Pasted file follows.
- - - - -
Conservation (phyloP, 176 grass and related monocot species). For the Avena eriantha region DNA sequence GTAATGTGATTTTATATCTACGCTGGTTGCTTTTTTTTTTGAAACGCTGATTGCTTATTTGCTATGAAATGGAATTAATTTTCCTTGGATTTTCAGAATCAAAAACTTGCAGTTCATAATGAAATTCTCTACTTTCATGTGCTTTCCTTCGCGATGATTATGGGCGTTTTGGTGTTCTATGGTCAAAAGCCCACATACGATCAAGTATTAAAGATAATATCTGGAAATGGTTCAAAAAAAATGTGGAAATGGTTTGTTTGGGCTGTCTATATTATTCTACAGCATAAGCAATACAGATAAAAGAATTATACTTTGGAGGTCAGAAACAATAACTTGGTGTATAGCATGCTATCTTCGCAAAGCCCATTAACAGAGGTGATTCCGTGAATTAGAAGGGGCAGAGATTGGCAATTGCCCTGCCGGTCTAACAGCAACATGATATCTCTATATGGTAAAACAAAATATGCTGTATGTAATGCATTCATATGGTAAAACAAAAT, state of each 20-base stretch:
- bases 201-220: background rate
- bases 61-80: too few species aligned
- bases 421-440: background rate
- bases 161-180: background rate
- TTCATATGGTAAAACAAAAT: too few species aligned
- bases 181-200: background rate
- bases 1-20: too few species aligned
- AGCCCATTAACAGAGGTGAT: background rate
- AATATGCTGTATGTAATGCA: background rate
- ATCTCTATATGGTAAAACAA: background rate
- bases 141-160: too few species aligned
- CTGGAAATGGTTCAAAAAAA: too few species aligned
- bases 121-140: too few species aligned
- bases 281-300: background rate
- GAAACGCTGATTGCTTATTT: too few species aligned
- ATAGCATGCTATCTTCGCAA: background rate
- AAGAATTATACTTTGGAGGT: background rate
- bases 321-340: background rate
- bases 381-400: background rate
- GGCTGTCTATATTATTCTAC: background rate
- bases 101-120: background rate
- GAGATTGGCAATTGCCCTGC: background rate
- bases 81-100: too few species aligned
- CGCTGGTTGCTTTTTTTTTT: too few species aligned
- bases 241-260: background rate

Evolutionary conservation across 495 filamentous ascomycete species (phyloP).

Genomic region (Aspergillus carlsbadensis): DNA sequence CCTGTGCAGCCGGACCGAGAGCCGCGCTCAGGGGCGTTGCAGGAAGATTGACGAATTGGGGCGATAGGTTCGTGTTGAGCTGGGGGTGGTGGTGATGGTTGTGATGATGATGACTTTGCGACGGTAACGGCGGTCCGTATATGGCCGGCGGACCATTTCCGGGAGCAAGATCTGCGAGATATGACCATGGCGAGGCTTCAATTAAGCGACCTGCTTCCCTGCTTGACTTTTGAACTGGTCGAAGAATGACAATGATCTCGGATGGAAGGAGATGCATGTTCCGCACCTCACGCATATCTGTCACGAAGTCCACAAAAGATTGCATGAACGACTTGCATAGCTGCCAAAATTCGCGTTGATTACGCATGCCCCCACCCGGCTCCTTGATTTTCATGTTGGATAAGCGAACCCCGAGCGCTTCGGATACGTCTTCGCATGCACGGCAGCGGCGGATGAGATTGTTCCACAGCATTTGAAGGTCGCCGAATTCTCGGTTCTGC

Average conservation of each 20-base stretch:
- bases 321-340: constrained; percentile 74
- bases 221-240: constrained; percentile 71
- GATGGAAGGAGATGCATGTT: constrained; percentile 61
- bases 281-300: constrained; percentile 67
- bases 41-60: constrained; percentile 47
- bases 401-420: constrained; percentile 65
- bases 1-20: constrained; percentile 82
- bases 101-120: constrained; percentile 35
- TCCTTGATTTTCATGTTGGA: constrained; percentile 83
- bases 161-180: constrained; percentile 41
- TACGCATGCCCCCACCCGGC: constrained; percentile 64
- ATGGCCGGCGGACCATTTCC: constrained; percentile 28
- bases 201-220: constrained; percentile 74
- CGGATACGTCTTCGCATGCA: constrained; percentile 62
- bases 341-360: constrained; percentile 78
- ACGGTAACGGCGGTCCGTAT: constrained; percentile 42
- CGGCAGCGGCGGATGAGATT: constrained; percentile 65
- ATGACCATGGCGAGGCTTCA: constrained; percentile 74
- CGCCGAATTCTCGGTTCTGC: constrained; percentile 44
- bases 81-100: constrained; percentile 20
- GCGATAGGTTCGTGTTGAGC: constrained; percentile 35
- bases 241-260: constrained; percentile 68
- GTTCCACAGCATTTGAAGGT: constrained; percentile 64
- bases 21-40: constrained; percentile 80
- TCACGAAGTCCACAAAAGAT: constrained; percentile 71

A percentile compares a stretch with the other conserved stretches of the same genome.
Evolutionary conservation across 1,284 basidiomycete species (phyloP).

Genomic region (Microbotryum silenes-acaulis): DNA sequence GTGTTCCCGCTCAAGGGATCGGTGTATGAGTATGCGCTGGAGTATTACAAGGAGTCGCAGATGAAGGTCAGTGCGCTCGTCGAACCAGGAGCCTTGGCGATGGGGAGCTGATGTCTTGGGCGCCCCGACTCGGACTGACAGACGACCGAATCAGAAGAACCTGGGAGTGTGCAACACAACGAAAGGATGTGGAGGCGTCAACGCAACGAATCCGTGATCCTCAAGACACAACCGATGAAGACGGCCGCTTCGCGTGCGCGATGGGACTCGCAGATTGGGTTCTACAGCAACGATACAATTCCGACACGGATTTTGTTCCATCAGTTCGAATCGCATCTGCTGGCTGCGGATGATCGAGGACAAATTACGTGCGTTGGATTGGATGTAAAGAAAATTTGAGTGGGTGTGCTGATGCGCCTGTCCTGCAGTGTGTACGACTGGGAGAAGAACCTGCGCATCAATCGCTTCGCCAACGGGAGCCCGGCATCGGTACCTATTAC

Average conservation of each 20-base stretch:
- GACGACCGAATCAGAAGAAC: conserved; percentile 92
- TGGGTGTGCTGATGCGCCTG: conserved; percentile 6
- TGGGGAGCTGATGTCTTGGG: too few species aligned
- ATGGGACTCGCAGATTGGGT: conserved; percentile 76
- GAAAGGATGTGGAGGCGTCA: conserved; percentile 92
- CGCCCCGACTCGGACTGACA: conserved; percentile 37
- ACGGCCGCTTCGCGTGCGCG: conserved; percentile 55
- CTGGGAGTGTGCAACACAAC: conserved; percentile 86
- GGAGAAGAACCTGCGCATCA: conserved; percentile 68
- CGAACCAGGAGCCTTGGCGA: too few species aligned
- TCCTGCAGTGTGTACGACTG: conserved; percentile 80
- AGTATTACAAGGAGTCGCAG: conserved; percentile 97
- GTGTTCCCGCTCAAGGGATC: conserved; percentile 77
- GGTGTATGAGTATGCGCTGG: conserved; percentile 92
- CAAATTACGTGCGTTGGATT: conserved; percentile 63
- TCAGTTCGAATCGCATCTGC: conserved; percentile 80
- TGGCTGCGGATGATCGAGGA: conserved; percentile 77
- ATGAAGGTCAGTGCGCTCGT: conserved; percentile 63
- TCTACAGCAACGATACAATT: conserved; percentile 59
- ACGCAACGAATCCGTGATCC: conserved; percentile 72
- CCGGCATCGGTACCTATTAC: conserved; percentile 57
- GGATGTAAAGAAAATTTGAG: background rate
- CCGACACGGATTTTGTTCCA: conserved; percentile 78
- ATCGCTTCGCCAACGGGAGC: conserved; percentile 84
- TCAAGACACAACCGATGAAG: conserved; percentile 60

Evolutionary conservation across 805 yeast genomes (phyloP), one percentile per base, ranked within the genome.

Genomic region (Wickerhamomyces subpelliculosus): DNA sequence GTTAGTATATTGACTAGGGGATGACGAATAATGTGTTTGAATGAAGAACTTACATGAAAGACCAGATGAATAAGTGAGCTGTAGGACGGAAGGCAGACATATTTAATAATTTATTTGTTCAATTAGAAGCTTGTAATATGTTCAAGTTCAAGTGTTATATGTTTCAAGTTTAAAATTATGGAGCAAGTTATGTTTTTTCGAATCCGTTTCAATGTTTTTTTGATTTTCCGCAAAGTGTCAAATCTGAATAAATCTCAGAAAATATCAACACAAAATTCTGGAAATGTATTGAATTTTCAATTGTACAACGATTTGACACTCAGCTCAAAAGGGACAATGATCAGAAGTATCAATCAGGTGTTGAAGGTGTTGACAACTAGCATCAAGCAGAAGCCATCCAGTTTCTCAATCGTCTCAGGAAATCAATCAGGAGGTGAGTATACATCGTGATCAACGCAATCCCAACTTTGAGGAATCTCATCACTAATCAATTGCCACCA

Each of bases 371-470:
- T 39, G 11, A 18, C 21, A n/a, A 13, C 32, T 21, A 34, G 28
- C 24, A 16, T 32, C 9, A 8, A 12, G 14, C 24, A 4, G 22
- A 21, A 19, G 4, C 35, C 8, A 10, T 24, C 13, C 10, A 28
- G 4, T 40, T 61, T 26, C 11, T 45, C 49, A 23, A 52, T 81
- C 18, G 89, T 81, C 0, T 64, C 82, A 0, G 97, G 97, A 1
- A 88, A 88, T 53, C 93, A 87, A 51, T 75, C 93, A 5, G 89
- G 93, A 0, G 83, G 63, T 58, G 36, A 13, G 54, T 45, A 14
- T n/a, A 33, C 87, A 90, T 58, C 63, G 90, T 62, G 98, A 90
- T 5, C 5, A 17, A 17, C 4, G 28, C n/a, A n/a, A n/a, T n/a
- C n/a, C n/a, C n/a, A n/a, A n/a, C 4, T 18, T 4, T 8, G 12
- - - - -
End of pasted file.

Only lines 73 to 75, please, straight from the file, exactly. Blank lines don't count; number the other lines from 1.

- CAAATTACGTGCGTTGGATT: conserved; percentile 63
- TCAGTTCGAATCGCATCTGC: conserved; percentile 80
- TGGCTGCGGATGATCGAGGA: conserved; percentile 77